In early 2016, three families joined one of the biggest refugee movements in modern history. Each bore a child during their ensuing odyssey—new members of Europe’s Generation Refugee.
Meet baby Heln. She and her family are Syrian refugees seeking asylum in Europe.
A new law seeks to protect “human dignity” on the internet.
Refugees coming to Germany bring with them vastly different ideas about religion. Now, their relationship with their faith is being shaped once again in their new country.
Is Angela Merkel's Germany really the paradise refugees believe it to be?
Europe has managed to slow the flow of migrants, at least for now — but is undermining its most cherished values in the process.
An unprecedented wave of African migration is warping Europe’s politics and threatening its stability. Can the Continent respond without destroying its values and wreaking havoc in Africa?
In Germany, Christian churches play a key role in sheltering asylum seekers. There are 351 Christian sanctuary locations, hosting 551 refugees and displaced people, including 127 children.
Kinstler traveled to Buenos Aires, Argentina, and Ludwigsburg, Germany, to observe the work of Central Office prosecutors, who scour archives in the pursuit of sorely belated justice.
Since 1958, a handful of German government prosecutors have sought to bring members of the Third Reich to trial. But the world’s biggest cold-case investigation will soon be shut down
Breaking fast and hearing stories from resettled refugees in Berlin, one iftar at a time.
Breaking fast with the biggest Islamic organization in Germany, one with controversial ties to the Turkish government, and a Syrian take on religion, compulsion, and "helping refugees."
Northern Europe can teach important lessons about how to help slow, and to prepare for, global warming. We report on the relatively low carbon foot print of northern Europe and sea-level-rise plans.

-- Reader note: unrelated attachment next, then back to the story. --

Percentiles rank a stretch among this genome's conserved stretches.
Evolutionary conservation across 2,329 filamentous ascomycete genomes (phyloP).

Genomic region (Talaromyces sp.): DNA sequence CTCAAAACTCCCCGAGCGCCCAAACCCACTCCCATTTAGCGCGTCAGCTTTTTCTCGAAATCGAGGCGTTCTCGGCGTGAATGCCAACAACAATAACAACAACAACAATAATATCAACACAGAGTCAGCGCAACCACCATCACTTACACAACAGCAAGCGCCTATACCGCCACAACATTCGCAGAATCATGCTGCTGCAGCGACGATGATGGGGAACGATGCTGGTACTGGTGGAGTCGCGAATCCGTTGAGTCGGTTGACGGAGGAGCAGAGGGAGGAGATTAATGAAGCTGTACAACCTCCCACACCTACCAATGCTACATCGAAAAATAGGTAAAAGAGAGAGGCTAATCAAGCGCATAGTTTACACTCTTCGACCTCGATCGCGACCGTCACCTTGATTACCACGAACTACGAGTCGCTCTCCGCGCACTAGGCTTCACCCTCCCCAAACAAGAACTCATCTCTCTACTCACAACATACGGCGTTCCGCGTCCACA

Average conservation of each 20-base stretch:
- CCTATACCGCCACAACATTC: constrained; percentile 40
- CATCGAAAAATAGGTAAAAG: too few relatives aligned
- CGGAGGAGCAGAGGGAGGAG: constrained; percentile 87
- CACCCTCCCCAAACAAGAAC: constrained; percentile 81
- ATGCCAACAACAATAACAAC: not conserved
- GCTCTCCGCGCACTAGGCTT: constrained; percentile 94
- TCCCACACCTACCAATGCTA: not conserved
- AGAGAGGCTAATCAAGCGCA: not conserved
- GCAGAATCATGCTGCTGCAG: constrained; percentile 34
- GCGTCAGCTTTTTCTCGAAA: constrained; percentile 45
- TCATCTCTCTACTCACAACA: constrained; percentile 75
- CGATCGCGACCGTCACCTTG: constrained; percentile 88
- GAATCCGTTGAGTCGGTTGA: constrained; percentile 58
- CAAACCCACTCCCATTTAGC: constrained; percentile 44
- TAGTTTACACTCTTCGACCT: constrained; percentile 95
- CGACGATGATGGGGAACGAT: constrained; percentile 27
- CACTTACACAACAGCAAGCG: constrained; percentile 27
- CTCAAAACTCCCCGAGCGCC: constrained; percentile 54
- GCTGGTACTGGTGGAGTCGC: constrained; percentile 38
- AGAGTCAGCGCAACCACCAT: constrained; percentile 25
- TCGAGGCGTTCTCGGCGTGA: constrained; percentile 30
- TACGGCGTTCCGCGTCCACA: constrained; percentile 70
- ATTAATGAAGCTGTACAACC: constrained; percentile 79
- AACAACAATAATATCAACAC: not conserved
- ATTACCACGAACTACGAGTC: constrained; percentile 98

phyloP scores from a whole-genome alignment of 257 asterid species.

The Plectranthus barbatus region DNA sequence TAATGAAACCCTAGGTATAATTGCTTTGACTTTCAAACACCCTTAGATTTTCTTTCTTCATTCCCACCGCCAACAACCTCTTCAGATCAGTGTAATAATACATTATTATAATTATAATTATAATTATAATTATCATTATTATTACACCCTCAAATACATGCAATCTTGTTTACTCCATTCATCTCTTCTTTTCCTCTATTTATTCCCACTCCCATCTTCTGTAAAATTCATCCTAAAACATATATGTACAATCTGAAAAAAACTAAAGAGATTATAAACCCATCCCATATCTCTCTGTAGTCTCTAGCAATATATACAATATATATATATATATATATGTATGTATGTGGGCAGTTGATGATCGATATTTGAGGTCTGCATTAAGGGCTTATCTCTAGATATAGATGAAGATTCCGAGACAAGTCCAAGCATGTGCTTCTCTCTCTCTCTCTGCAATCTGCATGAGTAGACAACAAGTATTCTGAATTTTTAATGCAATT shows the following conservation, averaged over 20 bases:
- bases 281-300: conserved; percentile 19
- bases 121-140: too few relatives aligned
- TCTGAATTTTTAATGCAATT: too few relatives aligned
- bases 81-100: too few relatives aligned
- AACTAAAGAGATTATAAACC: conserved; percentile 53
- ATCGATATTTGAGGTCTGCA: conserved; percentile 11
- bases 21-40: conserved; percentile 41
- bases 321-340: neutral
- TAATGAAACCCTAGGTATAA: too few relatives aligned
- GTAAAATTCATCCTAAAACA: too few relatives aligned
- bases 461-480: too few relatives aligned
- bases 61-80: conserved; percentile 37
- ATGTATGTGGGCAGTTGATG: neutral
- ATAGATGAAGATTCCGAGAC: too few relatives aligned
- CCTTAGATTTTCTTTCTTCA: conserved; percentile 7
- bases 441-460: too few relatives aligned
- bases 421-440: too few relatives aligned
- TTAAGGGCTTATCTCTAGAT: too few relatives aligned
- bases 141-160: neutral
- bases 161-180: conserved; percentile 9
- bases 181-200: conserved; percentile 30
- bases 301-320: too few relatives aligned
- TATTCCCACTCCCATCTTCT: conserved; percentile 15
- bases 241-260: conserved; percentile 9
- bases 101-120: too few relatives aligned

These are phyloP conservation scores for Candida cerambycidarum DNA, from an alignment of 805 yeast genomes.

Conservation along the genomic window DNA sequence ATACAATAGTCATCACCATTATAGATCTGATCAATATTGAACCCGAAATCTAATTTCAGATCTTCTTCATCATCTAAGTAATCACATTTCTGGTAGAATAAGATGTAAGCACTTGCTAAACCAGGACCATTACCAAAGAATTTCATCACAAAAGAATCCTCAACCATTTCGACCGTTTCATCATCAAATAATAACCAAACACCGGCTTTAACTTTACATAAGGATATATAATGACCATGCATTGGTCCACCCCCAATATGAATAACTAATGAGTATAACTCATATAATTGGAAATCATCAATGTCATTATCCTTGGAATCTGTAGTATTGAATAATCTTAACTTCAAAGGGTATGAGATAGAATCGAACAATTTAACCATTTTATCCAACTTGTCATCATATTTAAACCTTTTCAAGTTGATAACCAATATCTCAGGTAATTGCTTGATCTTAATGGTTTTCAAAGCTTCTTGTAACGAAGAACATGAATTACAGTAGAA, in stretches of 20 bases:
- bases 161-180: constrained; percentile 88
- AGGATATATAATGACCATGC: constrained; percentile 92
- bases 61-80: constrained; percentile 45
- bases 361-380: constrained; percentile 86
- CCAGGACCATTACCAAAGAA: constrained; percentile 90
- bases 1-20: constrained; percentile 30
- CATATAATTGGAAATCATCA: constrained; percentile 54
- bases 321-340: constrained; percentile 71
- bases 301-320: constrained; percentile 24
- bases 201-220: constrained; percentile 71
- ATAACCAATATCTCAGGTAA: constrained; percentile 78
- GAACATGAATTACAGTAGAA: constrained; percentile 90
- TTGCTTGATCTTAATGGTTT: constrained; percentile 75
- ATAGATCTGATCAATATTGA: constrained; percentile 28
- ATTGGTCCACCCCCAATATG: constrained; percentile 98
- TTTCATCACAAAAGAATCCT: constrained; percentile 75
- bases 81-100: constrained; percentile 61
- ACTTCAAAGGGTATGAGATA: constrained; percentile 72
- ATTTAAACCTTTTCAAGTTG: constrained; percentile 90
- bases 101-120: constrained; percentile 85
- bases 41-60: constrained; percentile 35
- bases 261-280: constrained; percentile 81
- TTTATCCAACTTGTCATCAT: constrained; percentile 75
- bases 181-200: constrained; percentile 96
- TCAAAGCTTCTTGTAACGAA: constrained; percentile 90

There are approximately 3 million individuals of Turkish descent living in Germany. Past studies have shown that they may not be afforded the same educational opportunities as ethnic Germans.
Thousands of displaced Syrians have made treacherous journeys across land and sea to the safe haven of Europe. But many here don’t want them. How are the new immigrants adapting and adjusting?
An American military medical facility has become one of the most active organ donor hospitals in Germany. That’s because a high percentage of mortally wounded U.S. troops are donating their organs in a country where organ donation is still a verboten topic.
2016 fellows report on a range of complex issues from around the world—from global health and perceptions of identity to environmental degradation and innovation.
The Pulitzer Center staff share favorite images from 2015.
Our 2015 student fellows take on the world.
Governments and aid organizations routinely earmark billions of dollars for overseas aid. Could "privatized" forms of aid prevent that money from going to waste?
Students journey across the globe to report on issues that matter—from migration to global health and indigenous land rights.
Thousands of displaced Syrians journeyed across land and sea to the safe haven of Europe. How is this war's diaspora adapting behind closed doors?
Pulitzer Center grantees Karl E. Meyer and Shareen Blair Brysac uncover stories of peace among people of diverse ethnicities in their third book together, “Pax Ethnica: Where and How Diversity Succeeds."